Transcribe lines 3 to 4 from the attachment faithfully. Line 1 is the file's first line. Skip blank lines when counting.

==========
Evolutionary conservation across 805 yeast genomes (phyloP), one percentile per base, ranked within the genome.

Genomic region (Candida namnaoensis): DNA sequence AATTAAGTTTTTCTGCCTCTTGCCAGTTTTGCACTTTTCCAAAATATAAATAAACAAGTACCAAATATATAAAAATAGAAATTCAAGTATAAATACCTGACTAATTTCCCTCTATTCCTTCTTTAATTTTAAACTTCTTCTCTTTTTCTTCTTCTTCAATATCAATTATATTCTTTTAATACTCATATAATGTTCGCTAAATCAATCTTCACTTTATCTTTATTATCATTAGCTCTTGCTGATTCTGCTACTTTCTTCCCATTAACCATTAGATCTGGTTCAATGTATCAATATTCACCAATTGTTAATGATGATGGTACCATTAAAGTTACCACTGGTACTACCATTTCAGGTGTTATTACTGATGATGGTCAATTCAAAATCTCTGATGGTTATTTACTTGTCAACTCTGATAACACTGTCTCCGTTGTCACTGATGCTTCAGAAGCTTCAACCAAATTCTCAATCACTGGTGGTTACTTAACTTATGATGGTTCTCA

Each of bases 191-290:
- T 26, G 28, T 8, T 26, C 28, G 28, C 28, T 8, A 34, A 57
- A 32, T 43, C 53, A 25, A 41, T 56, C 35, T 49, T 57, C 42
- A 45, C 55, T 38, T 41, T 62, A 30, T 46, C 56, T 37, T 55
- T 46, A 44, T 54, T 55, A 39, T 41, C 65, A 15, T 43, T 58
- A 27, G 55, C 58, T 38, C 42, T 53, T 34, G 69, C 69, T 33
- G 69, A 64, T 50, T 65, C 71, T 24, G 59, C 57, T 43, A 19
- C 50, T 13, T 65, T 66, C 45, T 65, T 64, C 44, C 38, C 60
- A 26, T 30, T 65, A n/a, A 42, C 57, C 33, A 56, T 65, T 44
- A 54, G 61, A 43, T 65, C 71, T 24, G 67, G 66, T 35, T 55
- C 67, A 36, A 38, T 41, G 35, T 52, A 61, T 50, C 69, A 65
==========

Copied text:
Each of bases 191-290:
- T 26, G 28, T 8, T 26, C 28, G 28, C 28, T 8, A 34, A 57